There is one body, one Spirit, One Lord, one faith, one baptism, one God and Father of all. Not dozens of sides of Him turned whichever way we’re facing. We don’t get to rewrite the instructions of the Word of God. We don’t get to exclude or include certain people. The God who died for all has high standards. He made us holy so that we can see Him without all of our makeup. So that we can blend together into the perfect painting, one signed by the Artist with His bold pen. And backing up from it, we see a fuller image that looks like Christ and not simply tiny individual portraits slapped close together.

We celebrate each other. We rejoice when that one is promoted, when the other one is healed of her heart condition, when someone sees God for the first time and accepts forgiveness. We love when the one we embrace disagrees with us on most everything. We don’t write it down or ask them about it. We pray for them and let God pick up the pieces. He is the only One who needs to know the details of why they believe like they do. Our part is to love them as He does and actually not notice when what used to offend us enters the room. Our old debate forgotten in the joy of seeing the other person’s face.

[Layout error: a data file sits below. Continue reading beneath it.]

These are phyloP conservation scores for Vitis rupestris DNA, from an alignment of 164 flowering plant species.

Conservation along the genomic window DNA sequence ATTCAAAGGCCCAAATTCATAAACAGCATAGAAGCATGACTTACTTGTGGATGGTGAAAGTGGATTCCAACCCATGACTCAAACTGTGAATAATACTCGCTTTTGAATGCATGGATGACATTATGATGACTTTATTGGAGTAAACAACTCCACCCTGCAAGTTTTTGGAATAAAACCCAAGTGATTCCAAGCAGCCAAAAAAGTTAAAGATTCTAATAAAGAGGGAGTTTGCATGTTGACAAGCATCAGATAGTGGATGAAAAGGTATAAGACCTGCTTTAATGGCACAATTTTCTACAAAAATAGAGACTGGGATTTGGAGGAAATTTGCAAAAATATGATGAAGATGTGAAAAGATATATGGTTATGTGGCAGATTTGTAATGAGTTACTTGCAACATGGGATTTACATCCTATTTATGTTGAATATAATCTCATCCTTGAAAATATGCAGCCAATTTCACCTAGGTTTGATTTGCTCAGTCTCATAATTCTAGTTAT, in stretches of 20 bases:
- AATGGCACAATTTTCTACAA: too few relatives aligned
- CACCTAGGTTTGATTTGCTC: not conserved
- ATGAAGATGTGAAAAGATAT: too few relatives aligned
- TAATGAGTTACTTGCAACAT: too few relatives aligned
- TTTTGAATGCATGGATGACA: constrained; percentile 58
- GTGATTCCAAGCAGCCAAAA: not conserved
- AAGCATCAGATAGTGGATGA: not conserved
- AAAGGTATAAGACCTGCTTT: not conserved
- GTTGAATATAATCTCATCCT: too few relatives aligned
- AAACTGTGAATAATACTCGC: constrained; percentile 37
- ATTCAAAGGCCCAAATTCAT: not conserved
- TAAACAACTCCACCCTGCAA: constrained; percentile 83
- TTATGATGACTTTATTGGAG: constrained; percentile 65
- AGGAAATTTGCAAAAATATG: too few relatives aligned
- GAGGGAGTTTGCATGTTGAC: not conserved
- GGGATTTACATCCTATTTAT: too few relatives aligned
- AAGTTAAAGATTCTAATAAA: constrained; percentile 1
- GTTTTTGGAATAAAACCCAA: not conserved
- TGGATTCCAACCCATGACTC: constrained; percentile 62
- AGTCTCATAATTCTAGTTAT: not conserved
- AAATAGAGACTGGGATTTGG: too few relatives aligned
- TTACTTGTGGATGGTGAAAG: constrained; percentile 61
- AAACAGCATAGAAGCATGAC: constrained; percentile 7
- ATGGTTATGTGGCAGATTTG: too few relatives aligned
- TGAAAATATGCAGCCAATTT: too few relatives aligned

“How I thank our Lord Christ Jesus, the source of all my strength, for shewing confidence in me by appointing me his minister, me, a blasphemer till then, a persecutor, a man of violence, author of outrage, and yet, he had mercy on me, because I was acting in the ignorance of unbelief. The grace of the Lord came upon me in a full tide of faith and love, the love that is in Christ Jesus. How true is that saying, and what a welcome it deserves, that Christ Jesus came into the world to save sinners. I was the worst of all, and yet I was pardoned, so that in me first of all Christ Jesus might give the extreme example of his patience; I was to be the pattern of all those who will ever believe in him, to win eternal life. Honour and glory through endless ages to the king of all the ages, the immortal, the invisible, who alone is God, Amen.” (1 Timothy 1:12-16 Knox)

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Suzanne D. Williams, Author